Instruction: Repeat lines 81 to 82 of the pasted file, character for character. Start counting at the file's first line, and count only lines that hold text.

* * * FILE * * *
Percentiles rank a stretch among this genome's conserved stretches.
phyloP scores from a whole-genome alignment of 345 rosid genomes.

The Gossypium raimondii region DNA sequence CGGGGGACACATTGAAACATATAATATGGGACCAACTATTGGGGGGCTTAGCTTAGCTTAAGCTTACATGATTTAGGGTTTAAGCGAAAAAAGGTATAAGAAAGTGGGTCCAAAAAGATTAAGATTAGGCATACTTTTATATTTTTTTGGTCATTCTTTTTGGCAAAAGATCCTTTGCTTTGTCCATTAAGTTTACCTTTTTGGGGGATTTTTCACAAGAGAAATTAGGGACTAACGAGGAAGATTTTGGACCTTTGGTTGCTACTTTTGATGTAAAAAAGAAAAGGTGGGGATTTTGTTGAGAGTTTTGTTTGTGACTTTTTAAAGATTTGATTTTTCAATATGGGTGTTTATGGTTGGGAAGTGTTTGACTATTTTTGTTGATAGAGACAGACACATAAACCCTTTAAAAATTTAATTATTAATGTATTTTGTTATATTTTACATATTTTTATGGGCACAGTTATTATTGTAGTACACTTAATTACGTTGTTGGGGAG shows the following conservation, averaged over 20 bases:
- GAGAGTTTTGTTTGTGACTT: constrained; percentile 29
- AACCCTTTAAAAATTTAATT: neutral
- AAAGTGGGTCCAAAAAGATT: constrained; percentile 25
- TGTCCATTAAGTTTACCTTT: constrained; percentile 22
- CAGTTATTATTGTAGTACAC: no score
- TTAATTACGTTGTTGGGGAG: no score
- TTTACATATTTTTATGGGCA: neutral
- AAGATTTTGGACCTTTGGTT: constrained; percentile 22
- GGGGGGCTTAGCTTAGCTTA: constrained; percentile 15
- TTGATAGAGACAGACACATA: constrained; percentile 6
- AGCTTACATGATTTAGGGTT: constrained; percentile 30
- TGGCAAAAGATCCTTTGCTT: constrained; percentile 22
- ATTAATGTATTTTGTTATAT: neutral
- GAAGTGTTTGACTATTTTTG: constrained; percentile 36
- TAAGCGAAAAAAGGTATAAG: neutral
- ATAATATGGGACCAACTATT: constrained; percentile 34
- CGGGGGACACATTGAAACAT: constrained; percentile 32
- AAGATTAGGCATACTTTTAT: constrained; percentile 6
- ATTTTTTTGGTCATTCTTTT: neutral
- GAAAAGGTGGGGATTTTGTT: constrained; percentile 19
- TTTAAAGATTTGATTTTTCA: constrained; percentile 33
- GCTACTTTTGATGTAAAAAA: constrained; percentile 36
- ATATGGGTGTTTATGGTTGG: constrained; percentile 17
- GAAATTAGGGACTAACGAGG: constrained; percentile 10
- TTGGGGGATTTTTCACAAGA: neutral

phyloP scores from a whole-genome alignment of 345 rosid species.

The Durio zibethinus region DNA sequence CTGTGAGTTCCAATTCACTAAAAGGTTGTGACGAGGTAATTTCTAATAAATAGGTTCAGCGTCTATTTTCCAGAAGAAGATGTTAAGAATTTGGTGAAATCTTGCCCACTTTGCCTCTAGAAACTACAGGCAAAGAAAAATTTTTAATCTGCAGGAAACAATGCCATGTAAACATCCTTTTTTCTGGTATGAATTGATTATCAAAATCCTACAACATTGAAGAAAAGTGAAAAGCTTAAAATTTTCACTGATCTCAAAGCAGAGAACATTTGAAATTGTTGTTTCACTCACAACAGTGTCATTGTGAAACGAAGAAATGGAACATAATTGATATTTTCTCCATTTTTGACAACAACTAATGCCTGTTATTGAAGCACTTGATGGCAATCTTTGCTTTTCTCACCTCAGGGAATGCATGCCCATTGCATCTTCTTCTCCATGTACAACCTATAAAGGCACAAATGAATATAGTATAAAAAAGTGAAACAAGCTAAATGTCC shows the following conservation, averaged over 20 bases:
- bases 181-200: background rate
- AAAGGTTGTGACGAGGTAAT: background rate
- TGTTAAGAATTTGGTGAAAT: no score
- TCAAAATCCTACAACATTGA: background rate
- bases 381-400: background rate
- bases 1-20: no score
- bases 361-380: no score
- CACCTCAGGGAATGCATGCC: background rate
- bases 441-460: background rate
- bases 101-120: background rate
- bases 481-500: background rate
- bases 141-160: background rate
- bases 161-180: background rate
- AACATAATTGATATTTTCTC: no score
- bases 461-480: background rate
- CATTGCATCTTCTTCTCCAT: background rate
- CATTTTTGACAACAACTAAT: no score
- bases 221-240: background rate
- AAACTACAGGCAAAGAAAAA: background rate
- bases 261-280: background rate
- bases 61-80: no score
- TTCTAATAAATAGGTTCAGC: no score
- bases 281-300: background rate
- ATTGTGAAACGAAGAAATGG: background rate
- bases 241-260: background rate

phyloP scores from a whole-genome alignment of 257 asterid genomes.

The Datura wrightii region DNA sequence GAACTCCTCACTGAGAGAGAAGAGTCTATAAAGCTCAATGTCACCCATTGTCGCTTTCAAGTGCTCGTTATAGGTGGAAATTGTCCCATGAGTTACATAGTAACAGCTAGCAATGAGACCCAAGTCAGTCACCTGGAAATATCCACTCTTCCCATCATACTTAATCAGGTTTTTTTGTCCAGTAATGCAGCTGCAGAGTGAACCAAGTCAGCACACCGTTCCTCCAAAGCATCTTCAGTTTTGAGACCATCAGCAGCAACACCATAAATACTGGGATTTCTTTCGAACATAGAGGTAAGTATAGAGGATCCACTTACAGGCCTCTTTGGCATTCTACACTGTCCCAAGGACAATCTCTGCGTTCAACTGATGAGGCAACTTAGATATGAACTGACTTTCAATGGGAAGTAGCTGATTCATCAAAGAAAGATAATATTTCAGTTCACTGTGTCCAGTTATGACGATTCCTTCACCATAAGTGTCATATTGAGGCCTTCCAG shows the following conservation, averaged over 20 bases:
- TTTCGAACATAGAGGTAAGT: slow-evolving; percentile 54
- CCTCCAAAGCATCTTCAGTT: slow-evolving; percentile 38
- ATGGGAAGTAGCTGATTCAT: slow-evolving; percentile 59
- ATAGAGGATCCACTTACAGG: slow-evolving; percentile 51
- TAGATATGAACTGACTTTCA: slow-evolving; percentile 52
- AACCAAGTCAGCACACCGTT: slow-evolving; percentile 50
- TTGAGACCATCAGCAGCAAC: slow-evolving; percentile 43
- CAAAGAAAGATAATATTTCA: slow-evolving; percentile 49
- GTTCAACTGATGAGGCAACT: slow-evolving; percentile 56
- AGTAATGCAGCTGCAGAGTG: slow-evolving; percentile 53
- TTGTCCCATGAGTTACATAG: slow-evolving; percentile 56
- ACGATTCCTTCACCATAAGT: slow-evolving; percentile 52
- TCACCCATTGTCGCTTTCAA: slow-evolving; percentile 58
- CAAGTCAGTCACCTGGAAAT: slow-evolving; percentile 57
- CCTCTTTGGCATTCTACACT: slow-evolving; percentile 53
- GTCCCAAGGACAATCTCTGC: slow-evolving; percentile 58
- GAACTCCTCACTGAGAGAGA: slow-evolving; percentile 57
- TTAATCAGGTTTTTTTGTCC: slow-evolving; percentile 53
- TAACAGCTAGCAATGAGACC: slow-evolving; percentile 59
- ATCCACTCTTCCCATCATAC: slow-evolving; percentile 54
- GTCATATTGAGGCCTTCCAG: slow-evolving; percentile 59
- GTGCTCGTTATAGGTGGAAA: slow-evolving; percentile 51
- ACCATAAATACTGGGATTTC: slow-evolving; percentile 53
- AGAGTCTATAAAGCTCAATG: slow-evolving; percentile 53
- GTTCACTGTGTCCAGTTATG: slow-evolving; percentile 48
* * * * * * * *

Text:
- AGAGTCTATAAAGCTCAATG: slow-evolving; percentile 53
- GTTCACTGTGTCCAGTTATG: slow-evolving; percentile 48